I Know What You Said God, But . . .

By Andy Alexander

The book of Numbers records part of the history of the Israelites as they journeyed from Egypt to Canaan. As they neared the land of Canaan, they, with God’s assistance, destroyed the nations that were in their way. After they had destroyed the Amorites the neighboring Moabites became very frightened (Num. 22:3).

Balak, the king of Moab, sent for Balaam and requested that he curse the Israelites so that they might be able to defeat them (Num. 22:6). God came to Balaam that night and said, “Do not go with them; you shall not curse the people; for they are blessed” (Num. 22:12). The word of God was clear, easy to understand, and Balaam got the message; he did not go with Balak’s leaders (Num. 22:13).

Balak’s men reported to him the reply of Balaam, but this did not satisfy Balak. He sent to Balaam again and offered him riches to curse the children of Israel and Balaarn went a second time to inquire of the Lord whether or not he should go (Num. 22:19). Now, Balaam knew God’s will but he wanted the riches and honor that Balak was offering. He was probably hoping that God had changed his mind and that he would want him to go and curse Israel. Whatever Balaam thought, he knew what God had said and that should have been the final answer for him.

There are many professed followers of God like Balaam. They know what God says, but they think that God will not mind if they do something differently. For example, many people are aware that immersion in water is baptism and they have no problem accepting one into their fellowship who has been immersed, but they see no harm in sprinkling or pouring as alternate forms of baptism. They know immersion is right, but they think sprinkling or pouring is just as good.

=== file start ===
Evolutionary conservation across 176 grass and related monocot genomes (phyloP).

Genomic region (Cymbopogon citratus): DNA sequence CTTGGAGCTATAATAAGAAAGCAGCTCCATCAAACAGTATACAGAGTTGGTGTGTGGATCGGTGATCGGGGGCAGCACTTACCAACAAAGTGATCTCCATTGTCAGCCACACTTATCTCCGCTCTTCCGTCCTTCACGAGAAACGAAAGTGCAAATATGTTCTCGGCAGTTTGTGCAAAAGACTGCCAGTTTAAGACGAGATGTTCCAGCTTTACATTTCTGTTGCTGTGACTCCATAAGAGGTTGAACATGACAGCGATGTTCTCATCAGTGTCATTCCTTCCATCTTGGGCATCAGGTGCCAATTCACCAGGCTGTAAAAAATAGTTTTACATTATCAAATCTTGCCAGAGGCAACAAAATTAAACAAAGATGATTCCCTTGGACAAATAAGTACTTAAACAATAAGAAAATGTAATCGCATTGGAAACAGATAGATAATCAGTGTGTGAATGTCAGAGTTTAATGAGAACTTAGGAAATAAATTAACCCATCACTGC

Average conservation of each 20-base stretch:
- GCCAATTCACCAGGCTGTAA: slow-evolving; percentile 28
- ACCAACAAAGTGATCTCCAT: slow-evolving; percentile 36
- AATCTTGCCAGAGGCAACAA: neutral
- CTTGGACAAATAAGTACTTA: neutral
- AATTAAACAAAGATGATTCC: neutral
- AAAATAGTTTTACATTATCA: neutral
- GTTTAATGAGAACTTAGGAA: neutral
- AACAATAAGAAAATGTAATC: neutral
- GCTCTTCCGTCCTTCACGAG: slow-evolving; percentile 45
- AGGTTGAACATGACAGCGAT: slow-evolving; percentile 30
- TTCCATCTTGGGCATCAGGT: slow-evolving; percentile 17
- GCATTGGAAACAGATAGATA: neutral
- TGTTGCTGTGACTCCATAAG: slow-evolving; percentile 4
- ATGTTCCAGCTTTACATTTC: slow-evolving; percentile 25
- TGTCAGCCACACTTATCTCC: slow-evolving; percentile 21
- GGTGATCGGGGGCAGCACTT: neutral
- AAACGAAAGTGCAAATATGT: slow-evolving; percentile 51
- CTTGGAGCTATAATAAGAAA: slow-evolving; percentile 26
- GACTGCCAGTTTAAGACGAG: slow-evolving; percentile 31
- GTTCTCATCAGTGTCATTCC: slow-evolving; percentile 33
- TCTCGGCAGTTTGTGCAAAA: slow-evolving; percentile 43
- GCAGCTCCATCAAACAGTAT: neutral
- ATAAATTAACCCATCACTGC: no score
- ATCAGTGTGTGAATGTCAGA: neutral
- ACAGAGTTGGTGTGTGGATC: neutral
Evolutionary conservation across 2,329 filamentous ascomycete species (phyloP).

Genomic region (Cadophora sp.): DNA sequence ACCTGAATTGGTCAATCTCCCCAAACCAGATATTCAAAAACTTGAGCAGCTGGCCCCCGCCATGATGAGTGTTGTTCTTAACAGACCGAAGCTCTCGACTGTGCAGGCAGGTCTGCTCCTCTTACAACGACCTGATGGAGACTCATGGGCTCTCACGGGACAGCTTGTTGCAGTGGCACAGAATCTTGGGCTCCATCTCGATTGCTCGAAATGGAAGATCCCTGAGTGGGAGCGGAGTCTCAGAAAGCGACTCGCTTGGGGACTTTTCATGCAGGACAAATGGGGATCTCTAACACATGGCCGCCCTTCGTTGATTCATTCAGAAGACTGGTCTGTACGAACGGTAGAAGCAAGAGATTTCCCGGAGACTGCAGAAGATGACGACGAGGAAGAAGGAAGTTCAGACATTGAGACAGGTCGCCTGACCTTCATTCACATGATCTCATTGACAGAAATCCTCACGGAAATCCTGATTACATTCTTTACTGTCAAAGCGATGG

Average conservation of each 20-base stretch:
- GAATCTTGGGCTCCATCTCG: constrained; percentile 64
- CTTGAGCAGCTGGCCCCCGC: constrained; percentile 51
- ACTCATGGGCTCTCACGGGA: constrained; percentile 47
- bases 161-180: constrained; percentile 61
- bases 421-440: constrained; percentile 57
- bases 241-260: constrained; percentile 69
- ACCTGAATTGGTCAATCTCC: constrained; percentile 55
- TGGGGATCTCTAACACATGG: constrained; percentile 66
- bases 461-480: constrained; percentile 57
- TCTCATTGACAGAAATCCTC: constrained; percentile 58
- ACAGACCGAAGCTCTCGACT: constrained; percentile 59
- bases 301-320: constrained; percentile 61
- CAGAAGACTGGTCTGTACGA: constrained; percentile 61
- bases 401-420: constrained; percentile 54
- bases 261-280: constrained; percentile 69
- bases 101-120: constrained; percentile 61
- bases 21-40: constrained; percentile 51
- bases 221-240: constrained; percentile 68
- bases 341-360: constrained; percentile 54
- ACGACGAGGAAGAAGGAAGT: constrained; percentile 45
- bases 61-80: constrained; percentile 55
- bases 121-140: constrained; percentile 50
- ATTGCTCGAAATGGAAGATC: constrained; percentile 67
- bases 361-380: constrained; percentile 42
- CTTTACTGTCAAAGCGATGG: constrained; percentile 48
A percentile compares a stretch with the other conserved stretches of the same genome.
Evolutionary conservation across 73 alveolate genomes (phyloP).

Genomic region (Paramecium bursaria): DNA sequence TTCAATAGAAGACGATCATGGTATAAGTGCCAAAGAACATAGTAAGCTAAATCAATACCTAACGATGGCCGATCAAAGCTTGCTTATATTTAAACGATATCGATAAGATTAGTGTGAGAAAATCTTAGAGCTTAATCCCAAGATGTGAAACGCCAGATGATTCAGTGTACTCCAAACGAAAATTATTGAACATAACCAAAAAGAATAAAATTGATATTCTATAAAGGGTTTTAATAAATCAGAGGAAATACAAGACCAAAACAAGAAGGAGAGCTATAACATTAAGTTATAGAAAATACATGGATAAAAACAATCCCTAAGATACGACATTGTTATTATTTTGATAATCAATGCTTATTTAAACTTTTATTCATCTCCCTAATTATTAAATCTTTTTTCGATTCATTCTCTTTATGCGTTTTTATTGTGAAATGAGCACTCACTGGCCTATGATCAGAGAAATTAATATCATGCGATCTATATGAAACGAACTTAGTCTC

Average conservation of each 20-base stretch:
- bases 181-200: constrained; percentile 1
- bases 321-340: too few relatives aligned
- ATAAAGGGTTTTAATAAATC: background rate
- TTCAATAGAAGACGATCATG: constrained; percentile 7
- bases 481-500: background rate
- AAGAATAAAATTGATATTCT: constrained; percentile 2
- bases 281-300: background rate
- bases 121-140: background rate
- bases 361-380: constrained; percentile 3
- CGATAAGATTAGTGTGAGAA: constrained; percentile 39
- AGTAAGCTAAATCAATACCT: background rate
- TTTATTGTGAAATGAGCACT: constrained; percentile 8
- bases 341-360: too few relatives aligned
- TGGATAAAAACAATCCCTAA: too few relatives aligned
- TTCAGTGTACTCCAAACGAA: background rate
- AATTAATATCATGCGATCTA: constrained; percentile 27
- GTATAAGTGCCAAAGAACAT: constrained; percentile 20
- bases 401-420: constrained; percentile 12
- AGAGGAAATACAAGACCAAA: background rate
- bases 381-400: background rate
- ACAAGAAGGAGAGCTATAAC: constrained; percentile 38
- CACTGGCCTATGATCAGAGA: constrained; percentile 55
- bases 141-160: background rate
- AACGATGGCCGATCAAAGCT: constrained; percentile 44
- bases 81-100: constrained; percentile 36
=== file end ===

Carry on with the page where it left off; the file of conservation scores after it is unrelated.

If we are going to follow the steps of our Savior then we must do exactly what God teaches us to do and leave off everything else (Matt. 7:21; Prov. 14:12). Those who substitute sprinkling or pouring for baptism may be sincere and have nothing but good intentions, but they are not pleasing God (2 Jn. 9).

The Scriptures clearly teach that a penitent believer must be baptized for the remission of his sins (Acts 2:38; 22:16; 1 Pet. 3:21). There are people who read these verses but they, like Balaam, keep going back to God for a different answer. Because of worldly pressures, family resistance, or some other reason, they just do not want to obey God. Preaching a different or perverted gospel may pacify these people, but it will not save them (Gal. 1:6-10). Preachers of righteousness must proclaim God’s word regardless of the consequences (Ezek. 3:17-21; 2 Cor. 4:7-14).

Church Cooperation

In the Lord’s body there are those who know the Lord’s will, but they go beyond what is written in order to be like the denominations around them. Denominations have their big worldwide programs, so some members of the church feel they must have them too. They know that churches in the New Testament cooperated by sending support directly to a preacher (2 Cor. 11:8-9). In this passage, several churches in Macedonia sent concurrently to the apostle Paul while he was preaching in Corinth. In this way they were cooperating in preaching the gospel in that area.